My grandmother’s tarantula

This weekend, I tweeted this:

From skulls in which I found easter eggs (my grandmother was a live-drawing professor for 30 years) to my nearly 11-year-old subscription to The Economist (from my West Point-grad, nuclear physicist grandfather), I have no inclination to call my childhood normal. I possess the standard-issue memories of long car-trips to get to the mountains and bedtime stories–but in my family, those drives were narrated by the BBC’s The Lord of the Rings audio books and my bedtime stories were heftier texts than most college-level Literature courses. And I loved it that way.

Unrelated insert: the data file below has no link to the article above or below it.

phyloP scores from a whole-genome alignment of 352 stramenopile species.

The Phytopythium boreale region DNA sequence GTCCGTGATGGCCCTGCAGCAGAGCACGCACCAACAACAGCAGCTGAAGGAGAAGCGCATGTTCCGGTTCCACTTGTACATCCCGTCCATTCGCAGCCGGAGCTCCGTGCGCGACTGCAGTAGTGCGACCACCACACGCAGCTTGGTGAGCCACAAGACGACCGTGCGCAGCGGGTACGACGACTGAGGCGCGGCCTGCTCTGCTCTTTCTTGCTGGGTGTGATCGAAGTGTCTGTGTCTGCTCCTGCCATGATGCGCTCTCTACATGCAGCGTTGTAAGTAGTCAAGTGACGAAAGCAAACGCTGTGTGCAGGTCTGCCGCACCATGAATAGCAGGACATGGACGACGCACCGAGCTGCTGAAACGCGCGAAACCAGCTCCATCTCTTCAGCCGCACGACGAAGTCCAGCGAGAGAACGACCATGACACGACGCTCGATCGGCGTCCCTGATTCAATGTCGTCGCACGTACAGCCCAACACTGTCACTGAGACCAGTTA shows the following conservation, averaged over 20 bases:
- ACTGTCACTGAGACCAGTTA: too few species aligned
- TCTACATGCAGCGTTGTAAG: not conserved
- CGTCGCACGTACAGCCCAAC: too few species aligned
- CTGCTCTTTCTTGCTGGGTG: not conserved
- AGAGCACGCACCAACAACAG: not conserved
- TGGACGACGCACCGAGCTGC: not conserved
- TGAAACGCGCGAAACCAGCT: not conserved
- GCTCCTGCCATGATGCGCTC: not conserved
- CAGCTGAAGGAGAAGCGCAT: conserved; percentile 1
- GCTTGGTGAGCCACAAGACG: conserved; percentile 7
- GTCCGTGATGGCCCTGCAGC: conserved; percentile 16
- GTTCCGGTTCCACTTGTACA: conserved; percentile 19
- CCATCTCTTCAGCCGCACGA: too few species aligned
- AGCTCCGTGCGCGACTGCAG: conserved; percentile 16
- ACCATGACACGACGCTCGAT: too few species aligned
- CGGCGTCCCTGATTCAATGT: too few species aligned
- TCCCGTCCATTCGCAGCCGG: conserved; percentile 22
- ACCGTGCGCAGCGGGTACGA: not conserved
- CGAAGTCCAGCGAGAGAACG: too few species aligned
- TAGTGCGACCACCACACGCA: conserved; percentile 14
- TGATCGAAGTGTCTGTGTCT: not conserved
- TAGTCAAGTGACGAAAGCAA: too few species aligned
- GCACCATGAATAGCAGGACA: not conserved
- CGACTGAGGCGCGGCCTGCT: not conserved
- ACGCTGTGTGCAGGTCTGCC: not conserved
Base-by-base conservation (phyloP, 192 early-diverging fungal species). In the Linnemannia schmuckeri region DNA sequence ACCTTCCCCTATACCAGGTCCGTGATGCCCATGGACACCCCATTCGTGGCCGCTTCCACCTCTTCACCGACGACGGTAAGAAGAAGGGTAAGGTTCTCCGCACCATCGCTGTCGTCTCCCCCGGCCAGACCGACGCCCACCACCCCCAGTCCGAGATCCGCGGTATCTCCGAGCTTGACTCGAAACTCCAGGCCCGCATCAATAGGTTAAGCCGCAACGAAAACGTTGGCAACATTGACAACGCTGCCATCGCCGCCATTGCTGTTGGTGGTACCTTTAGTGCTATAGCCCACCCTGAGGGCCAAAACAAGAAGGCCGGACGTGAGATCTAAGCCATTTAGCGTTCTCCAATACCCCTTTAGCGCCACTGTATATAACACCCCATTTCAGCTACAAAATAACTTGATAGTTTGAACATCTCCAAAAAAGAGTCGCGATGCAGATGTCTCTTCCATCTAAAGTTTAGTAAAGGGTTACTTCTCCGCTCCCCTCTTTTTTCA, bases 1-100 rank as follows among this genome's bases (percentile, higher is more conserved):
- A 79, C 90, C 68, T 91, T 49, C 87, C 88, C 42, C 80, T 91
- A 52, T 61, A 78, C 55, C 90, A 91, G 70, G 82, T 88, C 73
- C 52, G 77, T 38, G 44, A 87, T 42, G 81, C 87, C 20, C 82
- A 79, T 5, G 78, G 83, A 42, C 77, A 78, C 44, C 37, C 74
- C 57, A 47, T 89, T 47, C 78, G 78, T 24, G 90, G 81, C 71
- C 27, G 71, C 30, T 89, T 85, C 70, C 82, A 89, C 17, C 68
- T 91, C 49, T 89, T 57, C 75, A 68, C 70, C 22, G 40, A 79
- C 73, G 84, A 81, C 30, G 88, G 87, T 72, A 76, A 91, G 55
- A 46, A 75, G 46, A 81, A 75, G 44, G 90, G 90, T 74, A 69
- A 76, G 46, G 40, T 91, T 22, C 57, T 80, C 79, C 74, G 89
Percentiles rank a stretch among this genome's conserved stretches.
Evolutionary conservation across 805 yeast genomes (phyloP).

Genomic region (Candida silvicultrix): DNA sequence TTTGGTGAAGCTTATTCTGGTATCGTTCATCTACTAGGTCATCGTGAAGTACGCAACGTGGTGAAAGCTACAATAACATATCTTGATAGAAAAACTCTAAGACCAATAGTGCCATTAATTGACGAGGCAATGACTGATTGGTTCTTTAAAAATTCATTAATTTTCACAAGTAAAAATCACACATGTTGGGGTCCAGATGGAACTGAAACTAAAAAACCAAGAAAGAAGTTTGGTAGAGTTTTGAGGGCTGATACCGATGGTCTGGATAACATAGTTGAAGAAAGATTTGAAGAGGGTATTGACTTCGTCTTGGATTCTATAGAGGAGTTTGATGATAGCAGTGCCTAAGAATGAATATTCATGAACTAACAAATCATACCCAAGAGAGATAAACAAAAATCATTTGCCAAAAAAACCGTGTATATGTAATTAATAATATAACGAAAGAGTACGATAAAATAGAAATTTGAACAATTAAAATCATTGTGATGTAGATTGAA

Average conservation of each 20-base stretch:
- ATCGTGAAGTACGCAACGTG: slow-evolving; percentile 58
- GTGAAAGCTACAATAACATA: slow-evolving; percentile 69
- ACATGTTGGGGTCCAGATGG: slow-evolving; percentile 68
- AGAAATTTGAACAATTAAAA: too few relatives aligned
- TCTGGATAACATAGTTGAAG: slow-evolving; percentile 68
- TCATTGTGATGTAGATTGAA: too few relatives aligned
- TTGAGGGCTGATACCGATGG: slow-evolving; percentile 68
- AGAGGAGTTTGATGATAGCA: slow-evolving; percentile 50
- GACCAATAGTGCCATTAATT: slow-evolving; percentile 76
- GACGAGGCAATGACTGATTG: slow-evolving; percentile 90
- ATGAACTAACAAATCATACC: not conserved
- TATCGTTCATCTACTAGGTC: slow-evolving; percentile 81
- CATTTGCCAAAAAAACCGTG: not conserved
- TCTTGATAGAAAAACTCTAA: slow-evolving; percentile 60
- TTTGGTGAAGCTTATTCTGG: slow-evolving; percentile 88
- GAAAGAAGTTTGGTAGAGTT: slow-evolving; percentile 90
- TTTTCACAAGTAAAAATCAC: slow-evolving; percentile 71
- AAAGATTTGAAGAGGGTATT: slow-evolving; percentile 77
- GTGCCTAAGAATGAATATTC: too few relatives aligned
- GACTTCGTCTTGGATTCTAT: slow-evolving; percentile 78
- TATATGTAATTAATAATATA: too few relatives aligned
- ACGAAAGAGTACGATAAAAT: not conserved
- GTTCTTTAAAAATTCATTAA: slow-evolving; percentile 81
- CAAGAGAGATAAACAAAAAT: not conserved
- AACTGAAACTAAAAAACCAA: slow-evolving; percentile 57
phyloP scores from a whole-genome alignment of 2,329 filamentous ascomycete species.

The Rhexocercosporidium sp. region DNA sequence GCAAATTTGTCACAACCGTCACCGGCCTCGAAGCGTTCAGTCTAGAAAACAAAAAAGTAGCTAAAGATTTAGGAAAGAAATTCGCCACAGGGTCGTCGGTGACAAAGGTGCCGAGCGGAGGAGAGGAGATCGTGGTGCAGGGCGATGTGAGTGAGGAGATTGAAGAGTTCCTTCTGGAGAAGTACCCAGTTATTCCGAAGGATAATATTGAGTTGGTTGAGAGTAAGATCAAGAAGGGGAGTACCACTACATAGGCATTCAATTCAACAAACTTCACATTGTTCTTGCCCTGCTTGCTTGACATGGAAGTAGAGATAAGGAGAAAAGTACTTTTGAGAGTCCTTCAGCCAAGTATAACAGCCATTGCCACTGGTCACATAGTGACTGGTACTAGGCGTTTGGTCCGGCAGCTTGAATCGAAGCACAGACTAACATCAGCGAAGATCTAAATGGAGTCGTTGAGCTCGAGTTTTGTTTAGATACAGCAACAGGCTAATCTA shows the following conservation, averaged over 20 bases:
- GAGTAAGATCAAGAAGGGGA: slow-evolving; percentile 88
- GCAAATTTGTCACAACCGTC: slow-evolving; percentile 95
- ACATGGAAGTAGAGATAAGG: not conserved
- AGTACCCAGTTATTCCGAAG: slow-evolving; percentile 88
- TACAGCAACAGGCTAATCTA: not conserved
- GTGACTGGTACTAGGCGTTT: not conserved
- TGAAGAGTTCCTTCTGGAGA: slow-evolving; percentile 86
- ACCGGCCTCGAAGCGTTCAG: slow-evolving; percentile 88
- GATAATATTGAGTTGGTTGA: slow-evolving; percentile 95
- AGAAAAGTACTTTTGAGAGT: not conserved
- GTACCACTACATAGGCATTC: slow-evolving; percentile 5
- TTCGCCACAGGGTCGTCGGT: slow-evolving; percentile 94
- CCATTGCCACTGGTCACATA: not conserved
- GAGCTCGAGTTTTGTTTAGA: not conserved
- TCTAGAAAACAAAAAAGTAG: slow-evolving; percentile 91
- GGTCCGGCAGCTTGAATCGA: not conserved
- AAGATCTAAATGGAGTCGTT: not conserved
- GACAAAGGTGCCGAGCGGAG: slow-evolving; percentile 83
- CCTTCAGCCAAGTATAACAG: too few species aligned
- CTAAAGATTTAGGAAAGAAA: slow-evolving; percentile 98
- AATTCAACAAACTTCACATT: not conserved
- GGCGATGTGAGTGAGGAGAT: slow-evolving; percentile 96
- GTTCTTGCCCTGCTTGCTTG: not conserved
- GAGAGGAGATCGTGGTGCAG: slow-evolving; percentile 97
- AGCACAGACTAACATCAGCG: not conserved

I occasionally end up in the uncomfortable position of trying to explain why my life’s lens has the warps and clear-places it does. I usually start by describing my amazing pre-high school education. After a brief overview of my tree-climbing years without standardized tests and with mutually-respectful relationships with teachers, most people stop asking. But my school-home is only part of my background. My strong families, my cities, my dojo, and my book-mentors all played just as important roles in forming why I like iguanas as well as kittens and or get warm-and-fuzzies from re-reading Edgar Allen Poe.

My grandmother’s tarantula is also part of the answer. And it is far from normal.

Inspirational Quote:

“Little girls are cute and small only to adults. To one another they are not cute. They are life-sized.”–Margaret Atwood

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